A 10-year-old boy presents with a history of severe hemophilia A and high-titer inhibitor that had failed high-dose immune tolerance induction (ITI) with a recombinant factor VIII (rFVIII) product and a plasma-derived FVIII product. You are asked by his mother whether he should be tried on ITI with an extended half-life product, in particular, consideration of a rFVIIIFc concentrate.
To understand the role of immune tolerance induction in the new era of extended half-life products
Hemophilia A is an X-linked recessive disease characterized by decreased levels of factor VIII (FVIII) that predispose to bleeding, and especially spontaneous bleeding, in patients with severe disease where FVIII levels are <1% (0.01 IU/mL). Up to 30% of patients with severe hemophilia develop inhibitors or alloantibodies that neutralize the activity of FVIII, resulting in difficult-to-control bleeding.1 The current management of these patients is to treat acute bleeding with agents that bypass the need for FVIII, activated prothrombin complex concentrate, or activated recombinant factor FVII, along with immune tolerance induction (ITI) in order to eradicate the inhibitor. Several protocols of ITI have been published worldwide with approximately a 70% overall success rate.2 Although different factors were studied as possible predictors of ITI success,3 we will focus here on the type of FVIII product and the role of extended half-life product (EHL), especially rFVIIIFc in ITI.
We conducted a search in Embase and Medline, using as keywords “immune tolerance induction in hemophilia” (791 and 416, respectively) and “recombinant FVIIIFc” (112 and 32, respectively). We found a total of 4 articles combined, from which 1 additional reference, covering immunogenicity of EHLs, was taken from the bibliography4 : 1 was cited as an abstract with no available full article, 2 were series of case reports, and 1 focused on immunogenicity in hemophilia A mice.
The development of alloantibodies or inhibitors in patients with hemophilia receiving FVIII products is a very complex process. It involves several components of the immune system as well as the FVIII molecule itself and its immunogenicity. What is well known is that T cells drive the inhibitor development that is secreted by B cells as FVIII-specific alloantibodies. ITI with regular prolonged exposure to clotting factor concentrate is the mainstay of treatment of patients with inhibitors in order to induce tolerance and therefore eradicate the alloantibodies. The choice of the product to be used remains challenging with conflicting data about superiority of plasma-derived products over recombinant products. A meta-analysis of 13 studies failed to clarify this matter as most of these studies did not control for other confounding factors, especially pre-ITI risk.5 We are left with the lack of randomized trials comparing these 2 classes of products and the emergence of the new EHLs that offer a prolonged half-life of FVIII in the blood along with speculative theories about reduced immunogenicity.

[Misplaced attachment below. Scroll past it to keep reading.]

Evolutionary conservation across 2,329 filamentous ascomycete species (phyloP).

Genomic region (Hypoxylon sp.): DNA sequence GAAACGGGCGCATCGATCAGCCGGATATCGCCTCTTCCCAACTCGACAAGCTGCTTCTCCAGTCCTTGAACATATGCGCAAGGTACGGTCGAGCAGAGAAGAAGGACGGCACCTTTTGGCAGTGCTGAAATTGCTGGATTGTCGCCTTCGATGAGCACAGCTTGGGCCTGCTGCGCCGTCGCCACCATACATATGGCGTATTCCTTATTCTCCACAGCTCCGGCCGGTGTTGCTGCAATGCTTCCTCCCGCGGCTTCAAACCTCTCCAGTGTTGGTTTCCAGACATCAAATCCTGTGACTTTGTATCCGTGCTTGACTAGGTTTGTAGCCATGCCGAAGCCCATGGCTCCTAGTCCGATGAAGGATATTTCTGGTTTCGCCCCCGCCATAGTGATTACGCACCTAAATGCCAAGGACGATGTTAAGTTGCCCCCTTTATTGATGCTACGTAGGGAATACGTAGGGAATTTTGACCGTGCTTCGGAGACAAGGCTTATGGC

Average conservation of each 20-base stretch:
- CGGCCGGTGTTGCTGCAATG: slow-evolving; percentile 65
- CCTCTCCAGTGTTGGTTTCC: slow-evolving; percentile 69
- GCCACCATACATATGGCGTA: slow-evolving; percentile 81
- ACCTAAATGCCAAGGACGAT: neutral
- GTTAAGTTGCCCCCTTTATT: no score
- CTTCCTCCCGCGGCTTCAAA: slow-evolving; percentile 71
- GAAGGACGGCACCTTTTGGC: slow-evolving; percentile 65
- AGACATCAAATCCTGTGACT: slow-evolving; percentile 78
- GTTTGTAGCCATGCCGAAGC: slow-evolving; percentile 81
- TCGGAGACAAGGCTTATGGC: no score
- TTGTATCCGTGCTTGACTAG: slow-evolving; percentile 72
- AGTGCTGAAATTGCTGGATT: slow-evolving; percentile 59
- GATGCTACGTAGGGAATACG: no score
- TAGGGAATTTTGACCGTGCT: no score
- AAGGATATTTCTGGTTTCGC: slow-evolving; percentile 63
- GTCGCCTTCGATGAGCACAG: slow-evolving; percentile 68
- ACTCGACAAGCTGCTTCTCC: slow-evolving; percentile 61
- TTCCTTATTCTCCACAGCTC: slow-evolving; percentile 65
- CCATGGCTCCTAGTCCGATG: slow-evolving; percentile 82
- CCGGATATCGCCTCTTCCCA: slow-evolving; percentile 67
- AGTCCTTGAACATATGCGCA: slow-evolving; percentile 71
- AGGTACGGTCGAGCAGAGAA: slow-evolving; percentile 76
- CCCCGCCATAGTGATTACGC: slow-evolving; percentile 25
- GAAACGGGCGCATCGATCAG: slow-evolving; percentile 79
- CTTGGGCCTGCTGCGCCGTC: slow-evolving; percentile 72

Evidence of immunogenicity of FVIII products coupled to human Fc fragments and induced tolerance through regulatory T-cell epitopes
Coupling FVIII with the human Fc fragments confers a prolonged stability and availability of FVIII in the circulation, through the interaction of the Fc domain with neonatal Fc receptors, a mechanism that is well known to protect immunoglobulin G from catabolism.6 At the immunogenicity level, so far, available data from clinical trials that were conducted in previously treated patients suggest that FVIIIFc is a safe molecule, as no inhibitors have been reported in these patients.7,8 Awaiting more clinical data in previously untreated patients and in ITI, the rationale of safely using FVIIIFc products is well supported by published bench work. The Fc fragment of immunoglobulin G contains regulatory T-cell (Treg) epitopes, designated as Tregitopes. These Tregitopes protect the FVIIIFc molecules from the deleterious anti-FVIII immune response by inducing the expansion of Tregs.9 Krishnamoorthy et al showed, in FVIII-deficient mice, a decreased immune response to FVIIIFc products.10
As this is a fairly newly approved product, we do not have enough clinical data or randomized trials on its use in ITI. Groomes et al and Malec et al published a series of case reports describing the successful treatment of 4 children with severe hemophilia A and high-titer inhibitor using different doses of rFVIIIFc ITI ranging from 50 to 200 IU/kg per dose.11,12 Taking into account the very small numbers, and in comparison with historical controls treated on varying protocols, patients treated with rFVIIIFc appeared to achieve recovery at a faster rate than is seen with standard factors.
Based on these considerations, we can conclude that the use of rFVIIIFc in ITI can be considered (grade 2C). This recommendation is based on case reports and strong laboratory data. Randomized controlled trials are needed to better evaluate the efficacy of rFVIIIFc in ITI. While more data accumulate on the role of EHL in ITI, we would encourage consideration of the use of rFVIIIFc to eradicate inhibitors, particularly in refractory patients and those with a high-risk profile (such as those with a family history of failure of ITI with standard factors or history of a high-peak inhibitor).
Maissaa Janbain, 1430 Tulane Ave 8078, New Orleans, LA 70001; e-mail: firstname.lastname@example.org.
Conflict-of-interest disclosure: M.J. has consulted for Bayer Pharmaceuticals and Baxalta Pharmaceuticals. S.P. is on the Board of Directors or an advisory committee for the American Thrombosis and Hemostasis Network, the Medical and Scientific Advisory Council, and the National Hemophilia Foundation, and has consulted for Baxalta, Novo Nordisk, CSL Behring, Biogen, Bayer, and Genentech/Roche.
Off-label drug use: None disclosed.